The process for this will vary depending on the specific Keurig (refer to the user manual if unsure of specifics) but note that directions are on the label. For my full-sized Keurig 2.0 I use the entire bottle of Keurig Descaling Solution along with a bottle of water for the first cycle. 

I then rinsed out the reservoir, refilled with fresh water and ran the cycle 12 times before once again rinsing the reservoir and adding fresh water.

*It's extremely important to run one complete cycle of water through your Keurig whether you use the Vinegar or Descaling Solution method to be sure that all remnants of either are completely gone from your unit. This will ensure the best taste possible.

Whether using coffee maker cleaners or vinegar I recommend a thorough cleaning of all removable parts of the machine using soapy water to remove any coffee oils and residual cleaning mixture rinsing with warm water.

*Of note, one of the germiest places on any automatic coffee maker is the handle of the coffee carafe. If you model has a carafe a daily cleaning may be in order.

Black Keurig Coffee Maker with White Coffee Mug and Blue Cow Creamer

After using the white vinegar method for several years I can honestly say that I get the best results using the Keurig Descaling product. The difference is so noticeable that my husband had the first cup of coffee after I was done descaling and he said the taste was amazing. I had a cup, too, and couldn't agree more.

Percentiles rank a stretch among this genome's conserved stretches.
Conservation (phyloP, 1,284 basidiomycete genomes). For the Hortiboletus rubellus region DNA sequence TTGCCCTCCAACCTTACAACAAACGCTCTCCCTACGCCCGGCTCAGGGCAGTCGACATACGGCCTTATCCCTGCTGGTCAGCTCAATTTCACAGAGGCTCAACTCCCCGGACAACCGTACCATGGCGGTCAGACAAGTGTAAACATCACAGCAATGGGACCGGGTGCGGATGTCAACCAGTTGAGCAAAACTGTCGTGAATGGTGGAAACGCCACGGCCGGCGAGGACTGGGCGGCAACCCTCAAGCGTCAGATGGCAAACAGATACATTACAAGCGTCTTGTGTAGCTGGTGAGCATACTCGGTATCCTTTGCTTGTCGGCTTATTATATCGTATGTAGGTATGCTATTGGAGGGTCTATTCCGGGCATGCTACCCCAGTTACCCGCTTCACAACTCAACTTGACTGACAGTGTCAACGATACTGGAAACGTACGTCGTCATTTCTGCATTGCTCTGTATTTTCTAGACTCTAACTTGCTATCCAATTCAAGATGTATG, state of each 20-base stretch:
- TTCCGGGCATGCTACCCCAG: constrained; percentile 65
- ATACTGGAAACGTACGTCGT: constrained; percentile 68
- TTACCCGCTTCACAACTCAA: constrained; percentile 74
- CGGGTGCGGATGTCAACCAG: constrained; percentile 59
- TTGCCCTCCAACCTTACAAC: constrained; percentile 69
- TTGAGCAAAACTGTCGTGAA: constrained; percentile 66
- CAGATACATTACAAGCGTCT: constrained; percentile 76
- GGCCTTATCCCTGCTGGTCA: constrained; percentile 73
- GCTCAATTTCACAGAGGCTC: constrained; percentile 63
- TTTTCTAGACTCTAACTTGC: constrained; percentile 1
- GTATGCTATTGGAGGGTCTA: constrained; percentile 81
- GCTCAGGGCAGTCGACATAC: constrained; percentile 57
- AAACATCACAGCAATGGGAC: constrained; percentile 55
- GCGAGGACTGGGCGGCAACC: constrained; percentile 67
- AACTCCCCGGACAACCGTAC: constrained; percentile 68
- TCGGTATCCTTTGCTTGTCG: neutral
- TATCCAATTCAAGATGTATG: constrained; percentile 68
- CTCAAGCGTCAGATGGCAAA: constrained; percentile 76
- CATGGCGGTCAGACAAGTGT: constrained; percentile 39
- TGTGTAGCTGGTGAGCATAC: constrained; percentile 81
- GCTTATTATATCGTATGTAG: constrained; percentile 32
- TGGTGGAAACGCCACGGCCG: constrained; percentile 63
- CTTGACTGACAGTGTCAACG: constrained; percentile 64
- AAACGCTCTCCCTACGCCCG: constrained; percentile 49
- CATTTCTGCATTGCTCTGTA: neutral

There was definitely a difference and a good cup of coffee is worth the cost in my opinion.

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There are pros and cons to both vinegar and commercial descaling solutions. However, if effectiveness is your top priority, then a commercial solution is the way to go. They're specifically designed to remove mineral deposits, and they're much gentler on your coffee maker than vinegar. They might cost a bit more upfront, but they'll save you money in the long run by extending the life of your machine.

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Do you have any tips for cleaning your Keurig? If you do, I'd love to hear them!

Keurig coffee maker on a yellow counter with a cup that says JOY

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5 Comments

  1. Love your "product seal of approval," Mary Beth! I don't have a Keurig (I use a French press), but my other good friend named Mary Beth does and I'll share this with her. Coffee is so bitter, anything to keep it tasting good is important!

    1. Mary Beth says:

      Thanks so much, Diane! I have a French press also but rarely use it. It was a phase I went through but I may have to pull it out again or I should say find it in the midst of my kitchen makeover mess!

  2. I have hard water as well. I distill my own water which removes all the nasties and never have to use a filter or clean Keurig. Coffee always Yummm Your info helpful as not everyone can or would do this. Vinegar is what is used to clean the distiller!

    1. Mary Beth says:

      Oh my goodness! I've never heard of distilling your own water, Michelle, but that's so smart. Is it a hard process?